(Photo Credit: By Darren Shilson from St Stephen, UK, United Kingdom (Pendennis Castle B+W Uploaded by oxyman) [CC BY 2.0 (http://creativecommons.org/licenses/by/2.0)%5D, via Wikimedia Commons)

A SEEKER’S STORY, Part 3

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Part 3: To Believe or Not To Believe (John 3:12-18)

“I have spoken to you of earthly things and you do not believe;” Jesus challenged His nighttime visitor. “How then will you believe if I speak of heavenly things?” In this third look at a seeker’s shrouded visit to interrogate Jesus, we see the tables have been turned; Jesus now questions his examiner. He uses a rhetorical question to shed light on the real problem behind Nicodemus’ confusion – it is his refusal to believe. It is a challenge that transcends the moment in which it was asked.

Every one of us, here and now, is a recipient of that same question: “If you live life as if visible evidence is valid but invisible influences on life are suspect, how do you imagine you will have the capacity to understand eternal things?” It’s a good question for our empirical scientifically-based generation. We tend to make the assumption that scientific evidence bypasses and even negates the need for belief. In reality, though, there is a point at which we give mental assent to evidence before embracing that information as part of our domain, is there not? We believe a fact before we are willing to act according to it. Belief is an essential part of learning. It is the mortar for the brick construction of our life story.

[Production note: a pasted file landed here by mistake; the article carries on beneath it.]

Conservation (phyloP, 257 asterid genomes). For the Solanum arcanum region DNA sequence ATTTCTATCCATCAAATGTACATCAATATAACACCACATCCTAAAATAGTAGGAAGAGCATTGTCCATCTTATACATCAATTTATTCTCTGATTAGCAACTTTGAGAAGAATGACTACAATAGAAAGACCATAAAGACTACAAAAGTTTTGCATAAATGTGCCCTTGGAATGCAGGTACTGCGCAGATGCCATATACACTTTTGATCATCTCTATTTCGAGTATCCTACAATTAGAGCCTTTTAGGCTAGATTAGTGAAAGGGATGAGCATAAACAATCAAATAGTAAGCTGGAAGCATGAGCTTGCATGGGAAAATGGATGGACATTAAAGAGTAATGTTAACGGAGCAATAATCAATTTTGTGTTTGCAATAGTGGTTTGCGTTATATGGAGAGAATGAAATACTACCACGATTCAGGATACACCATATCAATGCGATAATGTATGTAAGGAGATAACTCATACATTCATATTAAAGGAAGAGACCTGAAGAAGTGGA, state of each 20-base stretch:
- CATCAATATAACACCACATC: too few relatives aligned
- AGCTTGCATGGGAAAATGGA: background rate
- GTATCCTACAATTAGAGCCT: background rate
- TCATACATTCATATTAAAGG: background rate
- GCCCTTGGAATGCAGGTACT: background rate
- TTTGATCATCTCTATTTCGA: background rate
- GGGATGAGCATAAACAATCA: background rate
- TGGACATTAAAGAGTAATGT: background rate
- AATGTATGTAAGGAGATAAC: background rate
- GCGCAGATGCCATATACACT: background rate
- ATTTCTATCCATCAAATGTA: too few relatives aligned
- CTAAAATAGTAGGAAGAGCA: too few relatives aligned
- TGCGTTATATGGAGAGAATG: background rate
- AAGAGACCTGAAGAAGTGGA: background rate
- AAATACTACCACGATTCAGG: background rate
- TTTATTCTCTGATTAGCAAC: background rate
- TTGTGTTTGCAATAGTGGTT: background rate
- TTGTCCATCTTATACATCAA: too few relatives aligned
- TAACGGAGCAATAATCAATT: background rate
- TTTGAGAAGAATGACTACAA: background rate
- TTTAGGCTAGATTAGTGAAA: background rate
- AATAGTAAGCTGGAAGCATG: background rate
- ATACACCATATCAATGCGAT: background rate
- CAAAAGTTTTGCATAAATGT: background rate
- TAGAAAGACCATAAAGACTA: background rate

Famous atheists would like us to believe (irony intended) that belief is an antiquated, self-destructive tool used only by fools and tyrants to access power. They lead us to believe that real, authentic, critical thinking occurs without the need for belief. They want us to believe that their form of thinking is without beliefs. Must we believe them?

Nicodemus, in fact, had earlier admitted a belief he held. He said, “Rabbi, we know you are a teacher who has come from God…” He was willing to believe Jesus was a good man and a good teacher. That was easy. It required no investment of soul on his part to admit that. So why was he coming to see and question Jesus under cover of darkness this night? Did he suspect there was more to Jesus than just ‘good teacher’?

Jesus responds to Nicodemus by offering an explanation so clear and succinct it has become the pièce de résistance, the capstone treatise of the entire New Testament, if not the Bible. He says,

“For God so loved the world that he gave his one and only Son, that whoever believes in him shall not perish but have eternal life” (John 3:16).

Think those words through carefully.

For God so loved the world’—God’s love and compassion is directed to every soul on planet earth: that’s not only Nicodemus: it’s you and me and billions of others.

that he gave his one and only Son’—Jesus is the unique Son of God, not merely a good man or teacher, but fully God and fully man, the only one capable of paying the terrible moral debt humanity owed.

that whoever believes in him’—yes, belief is rational, foundational, essential and individual.

shall not perish but have eternal life.’—the new ‘born again’ spiritual life has literally no end. There will be no perishing or cessation of life when the physical body dies.

In Jesus we see a beautiful blend of ‘earthly things’ and ‘heavenly things’. He is God-with-us, and His offer of life comes with the condition that we believe in Him – the entrusting kind of belief that requires we ‘put all our eggs in one basket’. It’s all or nothing with Jesus. Start believing Him and there is no end to the changes that will begin to happen in every aspect of our lives. Belief is not for the faint of heart, but it’s everything for those who believe God could love them. Do you believe it?

(Photo Credit: Wikimedia Commons – http://commons.wikimedia.org/wiki/File:Bundesarchiv_Bild_183-19285-0002,_LPG_Niederndodeleben,_Gefl%C3%BCgelwart.jpg#mediaviewer/File:Bundesarchiv_Bild_183-19285-0002,_LPG_Niederndodeleben,_Gefl%C3%BCgelwart.jpg)